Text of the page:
17 April 2013


A few days ago, one of my former biology students sent me a Facebook message.  She had seen a bird with distinct markings, and sought out my help in identifying it.  I was gratified that her confidence in me has remained intact after twenty years, but I was also a bit hesitant.  You see, even though I've been an avid birder since my early 20s, and took a university ornithology class as part of my degree in Ecology & Evolutionary Biology, and have sought out local adult evening classes (which feature field trips guided by local experts) each time I've moved around the country ... nevertheless it has been at least ten years since I've done any serious birding.

Back in the day, I was pretty good at mentally sorting through a bird's field markings, songs, and behavior, and arriving at a tentative I.D. that was either spot-on or in the ballpark.  I would follow that initial impression by flipping through my reliable old Robbins field guide to the birds of North America ~ the species are arranged taxonomically, and with practice one can confidently flip to the correct page without reference to the index.  Less practice, less confidence.

My student's initial visual clues rang conflicting bells ~ a blue bird (but not a jay), with wing bars of red and yellow.  She lives in Pennsylvania, so there are several blue possibilities, but the wing bars are diagnostic of a Red-winged Blackbird (see above), which is, well, black.

I followed up with questions about her bird's size, beak shape and size, flight pattern, where she'd seen it land, and asked if she was certain the body color was one solid color, or whether there might have been different colors on the belly, chest, head, wings, or tail.  On a hunch, I sent Wikipedia's link to the Red-Winged Blackbird, and suggested that in certain light, its black feathers might iridesce to the illusion of a blue shade.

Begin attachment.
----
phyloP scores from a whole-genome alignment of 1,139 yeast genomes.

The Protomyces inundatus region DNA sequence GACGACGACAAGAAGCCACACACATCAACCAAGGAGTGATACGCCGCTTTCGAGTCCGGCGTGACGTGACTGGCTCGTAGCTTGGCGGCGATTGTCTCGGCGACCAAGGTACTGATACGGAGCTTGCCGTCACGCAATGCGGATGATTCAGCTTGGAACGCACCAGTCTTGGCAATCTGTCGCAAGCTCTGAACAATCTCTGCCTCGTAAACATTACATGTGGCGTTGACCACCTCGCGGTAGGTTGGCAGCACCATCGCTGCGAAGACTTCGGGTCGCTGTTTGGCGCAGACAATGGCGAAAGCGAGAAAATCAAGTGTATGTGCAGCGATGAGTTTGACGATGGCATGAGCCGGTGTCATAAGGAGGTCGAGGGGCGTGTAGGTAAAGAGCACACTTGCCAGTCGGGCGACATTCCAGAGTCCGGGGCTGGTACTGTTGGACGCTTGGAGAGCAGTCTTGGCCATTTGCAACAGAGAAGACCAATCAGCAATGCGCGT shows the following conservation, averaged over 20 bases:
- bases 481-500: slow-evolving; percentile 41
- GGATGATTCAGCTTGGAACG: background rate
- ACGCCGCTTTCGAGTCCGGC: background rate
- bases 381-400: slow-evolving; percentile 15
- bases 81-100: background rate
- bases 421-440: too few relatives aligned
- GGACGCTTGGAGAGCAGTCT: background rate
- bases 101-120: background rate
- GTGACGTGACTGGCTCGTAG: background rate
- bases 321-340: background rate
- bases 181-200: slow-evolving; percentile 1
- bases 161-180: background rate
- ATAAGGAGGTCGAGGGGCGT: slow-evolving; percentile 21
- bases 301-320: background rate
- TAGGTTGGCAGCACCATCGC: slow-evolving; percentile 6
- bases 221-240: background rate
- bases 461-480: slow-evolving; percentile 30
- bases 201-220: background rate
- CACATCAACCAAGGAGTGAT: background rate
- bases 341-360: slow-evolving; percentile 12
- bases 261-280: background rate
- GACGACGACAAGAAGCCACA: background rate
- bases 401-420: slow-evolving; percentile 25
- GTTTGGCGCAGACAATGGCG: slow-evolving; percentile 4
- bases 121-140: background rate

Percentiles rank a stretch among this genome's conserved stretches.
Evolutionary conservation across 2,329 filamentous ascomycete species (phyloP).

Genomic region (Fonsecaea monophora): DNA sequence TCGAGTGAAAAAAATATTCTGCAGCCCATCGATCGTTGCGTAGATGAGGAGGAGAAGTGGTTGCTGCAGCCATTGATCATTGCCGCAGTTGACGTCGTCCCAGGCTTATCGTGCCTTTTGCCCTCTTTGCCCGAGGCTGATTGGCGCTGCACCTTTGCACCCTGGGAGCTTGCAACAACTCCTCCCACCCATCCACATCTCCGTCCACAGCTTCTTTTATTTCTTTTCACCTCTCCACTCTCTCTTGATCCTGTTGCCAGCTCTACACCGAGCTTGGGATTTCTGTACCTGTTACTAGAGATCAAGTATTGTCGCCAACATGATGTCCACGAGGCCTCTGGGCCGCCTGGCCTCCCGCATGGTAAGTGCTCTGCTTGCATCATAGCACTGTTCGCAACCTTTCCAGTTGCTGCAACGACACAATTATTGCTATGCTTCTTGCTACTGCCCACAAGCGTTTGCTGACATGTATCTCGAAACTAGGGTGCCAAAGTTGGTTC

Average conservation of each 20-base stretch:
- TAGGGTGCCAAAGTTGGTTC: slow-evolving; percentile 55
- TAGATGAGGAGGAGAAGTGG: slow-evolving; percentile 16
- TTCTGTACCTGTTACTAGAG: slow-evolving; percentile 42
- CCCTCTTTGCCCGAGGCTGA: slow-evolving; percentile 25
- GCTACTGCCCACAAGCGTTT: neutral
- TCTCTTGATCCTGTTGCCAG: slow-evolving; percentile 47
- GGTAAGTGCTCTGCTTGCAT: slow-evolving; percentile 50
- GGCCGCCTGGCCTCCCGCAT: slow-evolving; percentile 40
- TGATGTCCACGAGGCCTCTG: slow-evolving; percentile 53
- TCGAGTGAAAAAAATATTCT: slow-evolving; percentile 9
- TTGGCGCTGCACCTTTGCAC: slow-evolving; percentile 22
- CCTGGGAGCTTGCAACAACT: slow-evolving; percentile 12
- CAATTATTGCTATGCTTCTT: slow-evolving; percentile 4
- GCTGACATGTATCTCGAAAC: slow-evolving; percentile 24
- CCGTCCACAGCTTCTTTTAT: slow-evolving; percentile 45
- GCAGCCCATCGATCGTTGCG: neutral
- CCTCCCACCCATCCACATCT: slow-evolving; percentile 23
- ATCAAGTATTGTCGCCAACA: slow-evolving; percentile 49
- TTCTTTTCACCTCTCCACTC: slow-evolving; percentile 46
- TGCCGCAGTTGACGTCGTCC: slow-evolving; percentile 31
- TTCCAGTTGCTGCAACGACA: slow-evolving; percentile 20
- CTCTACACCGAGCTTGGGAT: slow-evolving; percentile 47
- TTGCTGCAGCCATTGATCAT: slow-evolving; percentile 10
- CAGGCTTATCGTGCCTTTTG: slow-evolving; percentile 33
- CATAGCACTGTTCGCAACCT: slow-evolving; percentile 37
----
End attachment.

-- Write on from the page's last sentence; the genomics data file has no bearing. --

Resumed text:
She shot back, "That's it!  You're the greatest!"  I was beaming.

My instincts were accurate, at least on such a common species. I'm far from a world-class birder ~ in that community, one is considered committed after having identified 700 species or more.  Those dedicated souls can usually afford trips to exotic places around the world.  My own life list totals a mere 350 species, including U.S. sightings in the Southwest, Southeast, Northeast, Northwest, and Alaska.  If I were to move back to any of those regions, many birds would be intact in my memory, but others would require verification in a field guide.  The price of an itinerant life, I suppose.

So now I'm leafing leisurely through my Robbins, which is heavily annotated with the dates and places of first sightings ~ getting re-acquainted with old friends.  Birding is a wonderful pastime ~ it gets you outdoors (ideally with other birders), it attunes you to habitats and weather and  the rhythms of the natural world.  The only requirements are a good field guide, a good pair of binoculars, and a willingness to be enthralled by beauty you hadn't expected.

The larger bookstores stock an array of excellent field guides with slightly different formats ~ guides by Sibley, Audubon, Peterson, National Geographic, et al.  Some publish range maps next to the species illustration and description, while other group range maps at the back of the book.  Some cover the species of half or all of a continent, others cover more limited regions.  I prefer whole-continent guides, so that I'm prepared when I travel.  Larger hardcover guides are fine for home, but look for a smaller, lighter softcover edition to carry in the field.  And don't forget a pen for keeping notes on your sightings.

A word about binoculars ~ you get what you pay for.  An investment in newer models by Nikon, Minolta, Pentax, Swarovski, Leica, or Zeiss with their state-of-the-art optics coatings is money well spent.  You'll find that binoculars are classified by a pair of numbers, e.g. 7x35.  The first number indicates the degree of magnification, while the second number is the diameter of the objective lens.  More magnification allows you to see the bird up close and in detail, but the narrower field of view may make spotting the bird more difficult.  A larger objective lens means more light-gathering power for greater clarity, but also implies a heavier instrument which may be hard to hold steady for long periods.

7x35 is a good entry level combination.  As you gain experience, you may wish to graduate to 8x40, or 10x50.  Useful tip ~ notice that in each pair, dividing the first number into the second number yields 5.  This relationship provides the best combination of magnification and light gathering ability.  You can find binoculars with greater magnification but a smaller objective lens to save on size and weight (for example, 8x20), but their performance is limited at best.  I have 7x35 and 10x50 binoculars, and would like to add a pair of 8x40s.

There are several online birding resources.  Among the best is the Cornell Lab of Ornithology's All About Birds website.  Browse the Bird Guide, Bird Cams, Birding Basics, and Living Bird tabs.  And have fun!

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